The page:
Your favourite pizza joint may now have to ensure that it is accessible to everyone. From a small restaurant employing 20 persons to a private firm in an office complex, the private sector will have to ensure starting next week that it is accessible to the differently-abled, frames an equal opportunity policy for them, identifies jobs and provides facilities in the workplace.The Narendra Modi government has finalised the rules to operationalise Right of Persons with Disabilities Act next week. The social justice and empowerment ministry had been given a deadline of April 14 Ambedkar Jayanti ­ to operationalise the legislation.

“The rules have been finalised. We will issue the notification by Monday or Tuesday ,“ social justice a n d e m p owe r m e n t m i n i s t e r Thaawar Chand Gehlot told ET.

The department of empowerment of persons with disabilities (DEPwD) had finalised the rules and put them in the public domain in March. However, the biggest hitch in operationalising the Act was the definition of `establishment’ in the rules. The formulation put out in the rules said any establishment employing 50 persons or more. However, the law ministry had pointed out that the legislation passed by Parliament had made no such distinction on the numbers and the rules could not go beyond the Act and exclude any establishment under 50 persons. Gehlot confirmed that this has been addressed now.

The final formulation makes only one distinction, establishments em ploying less than 20 persons and those employing 20 persons or more, people familiar with the matter said.

While an equal opportunity policy will have to be framed by all establishments ­ private, governmentowned and ministries ­ the smaller establishments will need to main tain fewer records. A senior official said, “The processes are simpler for smaller establishments. They have to maintain fewer records and pledge not to discriminate against the differently-abled.“

For a bigger organisation employing more than 20 persons, an equal opportunity policy will spell out the jobs identified for the differentlyabled, the number of persons employed, facilities and assistive devices provided. This will be published on the website and in the annual reports.

The rules also mandate a grievance redressal mechanism. In case of discrimination or any other complaint, a differently-abled person can approach the chief commissioner or state commissioner for persons with disabilities. The complaint has to be disposed of within 60 days.

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Indian startups not fully geared to deal with sexual harassment at the workplace #Vaw

Recent allegations against the founders of ScoopWhoop and TVF show Indian startups may not be fully geared to deal with sexual harassment at the workplace, report Supraja Srinivasan and Shashwati Shankar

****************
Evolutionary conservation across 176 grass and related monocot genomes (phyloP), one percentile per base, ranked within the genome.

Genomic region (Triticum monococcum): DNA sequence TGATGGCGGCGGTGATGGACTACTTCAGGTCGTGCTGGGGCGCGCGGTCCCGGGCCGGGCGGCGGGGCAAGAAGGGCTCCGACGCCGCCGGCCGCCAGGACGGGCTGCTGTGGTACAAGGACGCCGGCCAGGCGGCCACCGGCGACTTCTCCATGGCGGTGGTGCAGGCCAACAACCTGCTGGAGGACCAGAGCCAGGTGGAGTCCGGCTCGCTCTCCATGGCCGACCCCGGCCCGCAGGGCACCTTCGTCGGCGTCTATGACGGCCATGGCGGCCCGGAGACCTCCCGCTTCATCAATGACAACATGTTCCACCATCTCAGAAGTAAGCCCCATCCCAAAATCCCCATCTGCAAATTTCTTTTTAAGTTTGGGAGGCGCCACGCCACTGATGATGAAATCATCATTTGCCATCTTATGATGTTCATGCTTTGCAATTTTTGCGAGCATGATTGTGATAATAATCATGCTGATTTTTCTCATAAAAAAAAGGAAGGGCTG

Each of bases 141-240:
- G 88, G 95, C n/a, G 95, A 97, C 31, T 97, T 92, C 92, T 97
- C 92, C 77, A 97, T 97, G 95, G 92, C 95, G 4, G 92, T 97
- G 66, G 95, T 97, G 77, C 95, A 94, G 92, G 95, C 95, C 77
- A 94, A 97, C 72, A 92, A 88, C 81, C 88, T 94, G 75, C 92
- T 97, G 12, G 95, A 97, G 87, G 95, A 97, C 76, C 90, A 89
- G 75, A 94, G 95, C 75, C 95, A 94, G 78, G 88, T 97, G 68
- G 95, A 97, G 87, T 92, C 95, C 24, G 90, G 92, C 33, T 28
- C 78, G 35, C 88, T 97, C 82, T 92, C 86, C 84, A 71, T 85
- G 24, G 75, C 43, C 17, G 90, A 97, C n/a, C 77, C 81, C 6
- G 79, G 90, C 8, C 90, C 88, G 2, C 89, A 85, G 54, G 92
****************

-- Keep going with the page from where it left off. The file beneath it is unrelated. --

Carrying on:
In the debut episode of Girliyapa, a satirical web series by The Viral Fever, two women in a restaurant are outraged that they aren’t ogled at, stalked or catcalled. The YouTube video has more than 3 million views and many of the 3,000-plus comments are appreciative of the intended humour. The few viewers who dared to criticise were told to pipe down and see the hilarity.Such responses weren’t unfamiliar to women working at the Mumbai office of TVF, according to one former employee of the digital production startup. If they disapproved of an atmosphere strewn with sexist jokes and comments, they were made to feel like prudes.

“The (TVF office) being sexist pertained to a few individuals like Arunabh (Kumar, the founder). As a result of that, women were also expected to `be cool’ with what was being said and done. It was easy for men to pass off lewd statements as a joke,“ she said.

Over the past weeks, India’s startup ecosystem has been riled up in controversy post allegations of sexual harassment against Kumar and, most recently, ScoopWhoop cofounder Suparn Pandey, closely following reports of a toxic work culture laced with sexism at Uber, the world’s largest cab aggregator.

Workplace sexual harassment is no stranger to the Indian corporate system, but at startups, the problem is threefold–non-compliance and a lack of awareness and sensitization, coupled with feeble gender diversity ratios in tech-led firms.

The Sexual Harassment of Women at Workplace (Prevention, Prohibition and Redressal) Act, 2013 requires every company with more than 10 employees of either gender at any of its offices to set up a four-member internal complaints committee. It should have a woman as the presiding officer and one external member from a nonprofit, a legal firm or an organisation that works in the area of sexual harassment.

The law mandates companies to organise workshops and awareness programmes at regular intervals for sensitising employees with the provisions of the sexual harassment Act. Orientation programmes for the members of the internal committees are essential.

At startups, and even at larger companies, the legislation is followed more in the breach.